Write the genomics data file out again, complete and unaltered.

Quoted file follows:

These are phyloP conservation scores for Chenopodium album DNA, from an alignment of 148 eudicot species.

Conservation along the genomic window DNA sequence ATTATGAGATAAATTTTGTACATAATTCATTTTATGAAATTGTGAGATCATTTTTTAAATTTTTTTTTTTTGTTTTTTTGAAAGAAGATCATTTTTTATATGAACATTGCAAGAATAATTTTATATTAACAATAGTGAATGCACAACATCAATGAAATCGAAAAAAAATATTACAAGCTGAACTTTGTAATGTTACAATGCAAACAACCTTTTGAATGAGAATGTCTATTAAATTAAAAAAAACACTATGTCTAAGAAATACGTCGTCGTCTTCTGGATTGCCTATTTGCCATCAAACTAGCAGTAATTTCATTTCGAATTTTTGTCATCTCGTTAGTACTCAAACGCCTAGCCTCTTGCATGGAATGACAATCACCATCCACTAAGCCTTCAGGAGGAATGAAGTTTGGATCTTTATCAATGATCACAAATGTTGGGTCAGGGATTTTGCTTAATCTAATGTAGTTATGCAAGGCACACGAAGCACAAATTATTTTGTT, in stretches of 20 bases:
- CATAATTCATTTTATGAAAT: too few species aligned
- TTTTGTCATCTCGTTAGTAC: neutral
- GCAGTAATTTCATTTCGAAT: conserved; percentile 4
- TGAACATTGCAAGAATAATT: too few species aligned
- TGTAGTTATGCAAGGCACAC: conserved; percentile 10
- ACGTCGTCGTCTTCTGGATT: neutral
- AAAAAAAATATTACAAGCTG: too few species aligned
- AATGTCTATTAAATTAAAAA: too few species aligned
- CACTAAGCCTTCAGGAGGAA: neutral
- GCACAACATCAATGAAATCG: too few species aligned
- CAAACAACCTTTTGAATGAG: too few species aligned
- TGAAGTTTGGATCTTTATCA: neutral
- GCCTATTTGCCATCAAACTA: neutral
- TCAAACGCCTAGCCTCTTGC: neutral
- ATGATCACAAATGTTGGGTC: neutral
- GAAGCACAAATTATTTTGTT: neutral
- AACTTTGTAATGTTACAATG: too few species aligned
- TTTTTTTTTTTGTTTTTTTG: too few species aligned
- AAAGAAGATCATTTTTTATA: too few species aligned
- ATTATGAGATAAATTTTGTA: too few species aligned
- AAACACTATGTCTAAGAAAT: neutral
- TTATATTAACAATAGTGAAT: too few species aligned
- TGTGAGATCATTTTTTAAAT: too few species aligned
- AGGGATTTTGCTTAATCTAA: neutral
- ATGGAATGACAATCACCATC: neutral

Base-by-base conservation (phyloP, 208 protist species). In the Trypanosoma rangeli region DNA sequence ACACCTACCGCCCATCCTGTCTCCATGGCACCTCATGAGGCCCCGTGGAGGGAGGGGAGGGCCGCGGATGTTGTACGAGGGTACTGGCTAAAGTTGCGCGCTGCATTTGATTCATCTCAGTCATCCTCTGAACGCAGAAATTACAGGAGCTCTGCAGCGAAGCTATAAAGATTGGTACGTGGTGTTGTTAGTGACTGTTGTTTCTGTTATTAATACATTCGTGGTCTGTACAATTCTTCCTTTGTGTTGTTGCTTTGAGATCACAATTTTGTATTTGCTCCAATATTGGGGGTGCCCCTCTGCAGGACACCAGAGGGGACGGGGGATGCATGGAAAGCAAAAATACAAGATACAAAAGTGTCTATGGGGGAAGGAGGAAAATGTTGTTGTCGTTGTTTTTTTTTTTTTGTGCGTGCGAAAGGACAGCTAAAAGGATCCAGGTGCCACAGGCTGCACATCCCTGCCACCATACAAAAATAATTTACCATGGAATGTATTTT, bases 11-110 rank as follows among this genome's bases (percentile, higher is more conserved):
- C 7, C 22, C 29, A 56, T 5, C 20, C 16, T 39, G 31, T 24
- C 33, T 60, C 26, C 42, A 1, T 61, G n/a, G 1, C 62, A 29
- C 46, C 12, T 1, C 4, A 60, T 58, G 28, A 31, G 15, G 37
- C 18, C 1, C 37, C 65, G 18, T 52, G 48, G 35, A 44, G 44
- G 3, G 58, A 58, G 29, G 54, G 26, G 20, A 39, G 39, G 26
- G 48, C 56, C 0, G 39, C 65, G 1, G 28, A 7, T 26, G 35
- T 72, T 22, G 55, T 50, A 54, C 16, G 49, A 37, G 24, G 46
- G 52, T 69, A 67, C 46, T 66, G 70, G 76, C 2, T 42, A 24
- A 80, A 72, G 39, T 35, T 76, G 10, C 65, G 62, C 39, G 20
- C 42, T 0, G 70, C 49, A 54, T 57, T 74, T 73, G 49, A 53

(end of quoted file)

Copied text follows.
These are phyloP conservation scores for Chenopodium album DNA, from an alignment of 148 eudicot species.

Conservation along the genomic window DNA sequence ATTATGAGATAAATTTTGTACATAATTCATTTTATGAAATTGTGAGATCATTTTTTAAATTTTTTTTTTTTGTTTTTTTGAAAGAAGATCATTTTTTATATGAACATTGCAAGAATAATTTTATATTAACAATAGTGAATGCACAACATCAATGAAATCGAAAAAAAATATTACAAGCTGAACTTTGTAATGTTACAATGCAAACAACCTTTTGAATGAGAATGTCTATTAAATTAAAAAAAACACTATGTCTAAGAAATACGTCGTCGTCTTCTGGATTGCCTATTTGCCATCAAACTAGCAGTAATTTCATTTCGAATTTTTGTCATCTCGTTAGTACTCAAACGCCTAGCCTCTTGCATGGAATGACAATCACCATCCACTAAGCCTTCAGGAGGAATGAAGTTTGGATCTTTATCAATGATCACAAATGTTGGGTCAGGGATTTTGCTTAATCTAATGTAGTTATGCAAGGCACACGAAGCACAAATTATTTTGTT, in stretches of 20 bases:
- CATAATTCATTTTATGAAAT: too few species aligned
- TTTTGTCATCTCGTTAGTAC: neutral
- GCAGTAATTTCATTTCGAAT: conserved; percentile 4
- TGAACATTGCAAGAATAATT: too few species aligned
- TGTAGTTATGCAAGGCACAC: conserved; percentile 10
- ACGTCGTCGTCTTCTGGATT: neutral
- AAAAAAAATATTACAAGCTG: too few species aligned
- AATGTCTATTAAATTAAAAA: too few species aligned
- CACTAAGCCTTCAGGAGGAA: neutral
- GCACAACATCAATGAAATCG: too few species aligned
- CAAACAACCTTTTGAATGAG: too few species aligned
- TGAAGTTTGGATCTTTATCA: neutral
- GCCTATTTGCCATCAAACTA: neutral
- TCAAACGCCTAGCCTCTTGC: neutral
- ATGATCACAAATGTTGGGTC: neutral
- GAAGCACAAATTATTTTGTT: neutral
- AACTTTGTAATGTTACAATG: too few species aligned
- TTTTTTTTTTTGTTTTTTTG: too few species aligned
- AAAGAAGATCATTTTTTATA: too few species aligned
- ATTATGAGATAAATTTTGTA: too few species aligned
- AAACACTATGTCTAAGAAAT: neutral
- TTATATTAACAATAGTGAAT: too few species aligned
- TGTGAGATCATTTTTTAAAT: too few species aligned
- AGGGATTTTGCTTAATCTAA: neutral
- ATGGAATGACAATCACCATC: neutral

Base-by-base conservation (phyloP, 208 protist species). In the Trypanosoma rangeli region DNA sequence ACACCTACCGCCCATCCTGTCTCCATGGCACCTCATGAGGCCCCGTGGAGGGAGGGGAGGGCCGCGGATGTTGTACGAGGGTACTGGCTAAAGTTGCGCGCTGCATTTGATTCATCTCAGTCATCCTCTGAACGCAGAAATTACAGGAGCTCTGCAGCGAAGCTATAAAGATTGGTACGTGGTGTTGTTAGTGACTGTTGTTTCTGTTATTAATACATTCGTGGTCTGTACAATTCTTCCTTTGTGTTGTTGCTTTGAGATCACAATTTTGTATTTGCTCCAATATTGGGGGTGCCCCTCTGCAGGACACCAGAGGGGACGGGGGATGCATGGAAAGCAAAAATACAAGATACAAAAGTGTCTATGGGGGAAGGAGGAAAATGTTGTTGTCGTTGTTTTTTTTTTTTTGTGCGTGCGAAAGGACAGCTAAAAGGATCCAGGTGCCACAGGCTGCACATCCCTGCCACCATACAAAAATAATTTACCATGGAATGTATTTT, bases 11-110 rank as follows among this genome's bases (percentile, higher is more conserved):
- C 7, C 22, C 29, A 56, T 5, C 20, C 16, T 39, G 31, T 24
- C 33, T 60, C 26, C 42, A 1, T 61, G n/a, G 1, C 62, A 29
- C 46, C 12, T 1, C 4, A 60, T 58, G 28, A 31, G 15, G 37
- C 18, C 1, C 37, C 65, G 18, T 52, G 48, G 35, A 44, G 44
- G 3, G 58, A 58, G 29, G 54, G 26, G 20, A 39, G 39, G 26
- G 48, C 56, C 0, G 39, C 65, G 1, G 28, A 7, T 26, G 35
- T 72, T 22, G 55, T 50, A 54, C 16, G 49, A 37, G 24, G 46
- G 52, T 69, A 67, C 46, T 66, G 70, G 76, C 2, T 42, A 24
- A 80, A 72, G 39, T 35, T 76, G 10, C 65, G 62, C 39, G 20
- C 42, T 0, G 70, C 49, A 54, T 57, T 74, T 73, G 49, A 53